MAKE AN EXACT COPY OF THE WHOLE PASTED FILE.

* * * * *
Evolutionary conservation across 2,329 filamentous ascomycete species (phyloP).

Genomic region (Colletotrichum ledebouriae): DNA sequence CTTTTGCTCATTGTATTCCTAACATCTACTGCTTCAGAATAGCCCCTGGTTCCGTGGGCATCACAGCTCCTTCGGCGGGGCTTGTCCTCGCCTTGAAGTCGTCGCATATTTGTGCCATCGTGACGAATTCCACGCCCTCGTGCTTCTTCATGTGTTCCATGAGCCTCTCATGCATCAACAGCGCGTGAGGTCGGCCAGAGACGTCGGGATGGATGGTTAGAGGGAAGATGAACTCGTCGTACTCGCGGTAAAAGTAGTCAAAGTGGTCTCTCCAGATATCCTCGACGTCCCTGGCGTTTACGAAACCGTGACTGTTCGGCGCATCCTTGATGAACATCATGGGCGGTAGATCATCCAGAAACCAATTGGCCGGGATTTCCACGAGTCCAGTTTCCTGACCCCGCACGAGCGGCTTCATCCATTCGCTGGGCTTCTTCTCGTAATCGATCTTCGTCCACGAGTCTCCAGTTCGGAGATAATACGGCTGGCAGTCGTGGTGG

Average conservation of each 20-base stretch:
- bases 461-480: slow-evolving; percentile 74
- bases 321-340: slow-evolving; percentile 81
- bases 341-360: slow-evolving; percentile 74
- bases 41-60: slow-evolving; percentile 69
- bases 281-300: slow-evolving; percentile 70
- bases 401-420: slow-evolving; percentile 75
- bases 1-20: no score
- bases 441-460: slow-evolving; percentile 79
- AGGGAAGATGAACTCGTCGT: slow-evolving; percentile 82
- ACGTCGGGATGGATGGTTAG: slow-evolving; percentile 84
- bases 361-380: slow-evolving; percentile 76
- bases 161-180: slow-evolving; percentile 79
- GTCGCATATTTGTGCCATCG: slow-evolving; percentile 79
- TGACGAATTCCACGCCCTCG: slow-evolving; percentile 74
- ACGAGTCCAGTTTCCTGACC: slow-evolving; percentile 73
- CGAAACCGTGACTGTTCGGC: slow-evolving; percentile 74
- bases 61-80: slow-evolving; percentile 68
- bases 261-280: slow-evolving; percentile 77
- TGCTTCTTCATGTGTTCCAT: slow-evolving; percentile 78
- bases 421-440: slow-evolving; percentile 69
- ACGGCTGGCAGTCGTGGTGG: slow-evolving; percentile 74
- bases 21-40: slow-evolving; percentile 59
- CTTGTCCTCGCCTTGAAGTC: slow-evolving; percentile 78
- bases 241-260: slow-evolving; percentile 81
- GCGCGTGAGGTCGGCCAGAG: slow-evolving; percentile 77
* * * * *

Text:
Evolutionary conservation across 2,329 filamentous ascomycete species (phyloP).

Genomic region (Colletotrichum ledebouriae): DNA sequence CTTTTGCTCATTGTATTCCTAACATCTACTGCTTCAGAATAGCCCCTGGTTCCGTGGGCATCACAGCTCCTTCGGCGGGGCTTGTCCTCGCCTTGAAGTCGTCGCATATTTGTGCCATCGTGACGAATTCCACGCCCTCGTGCTTCTTCATGTGTTCCATGAGCCTCTCATGCATCAACAGCGCGTGAGGTCGGCCAGAGACGTCGGGATGGATGGTTAGAGGGAAGATGAACTCGTCGTACTCGCGGTAAAAGTAGTCAAAGTGGTCTCTCCAGATATCCTCGACGTCCCTGGCGTTTACGAAACCGTGACTGTTCGGCGCATCCTTGATGAACATCATGGGCGGTAGATCATCCAGAAACCAATTGGCCGGGATTTCCACGAGTCCAGTTTCCTGACCCCGCACGAGCGGCTTCATCCATTCGCTGGGCTTCTTCTCGTAATCGATCTTCGTCCACGAGTCTCCAGTTCGGAGATAATACGGCTGGCAGTCGTGGTGG

Average conservation of each 20-base stretch:
- bases 461-480: slow-evolving; percentile 74
- bases 321-340: slow-evolving; percentile 81
- bases 341-360: slow-evolving; percentile 74
- bases 41-60: slow-evolving; percentile 69
- bases 281-300: slow-evolving; percentile 70
- bases 401-420: slow-evolving; percentile 75
- bases 1-20: no score
- bases 441-460: slow-evolving; percentile 79
- AGGGAAGATGAACTCGTCGT: slow-evolving; percentile 82
- ACGTCGGGATGGATGGTTAG: slow-evolving; percentile 84
- bases 361-380: slow-evolving; percentile 76
- bases 161-180: slow-evolving; percentile 79
- GTCGCATATTTGTGCCATCG: slow-evolving; percentile 79
- TGACGAATTCCACGCCCTCG: slow-evolving; percentile 74
- ACGAGTCCAGTTTCCTGACC: slow-evolving; percentile 73
- CGAAACCGTGACTGTTCGGC: slow-evolving; percentile 74
- bases 61-80: slow-evolving; percentile 68
- bases 261-280: slow-evolving; percentile 77
- TGCTTCTTCATGTGTTCCAT: slow-evolving; percentile 78
- bases 421-440: slow-evolving; percentile 69
- ACGGCTGGCAGTCGTGGTGG: slow-evolving; percentile 74
- bases 21-40: slow-evolving; percentile 59
- CTTGTCCTCGCCTTGAAGTC: slow-evolving; percentile 78
- bases 241-260: slow-evolving; percentile 81
- GCGCGTGAGGTCGGCCAGAG: slow-evolving; percentile 77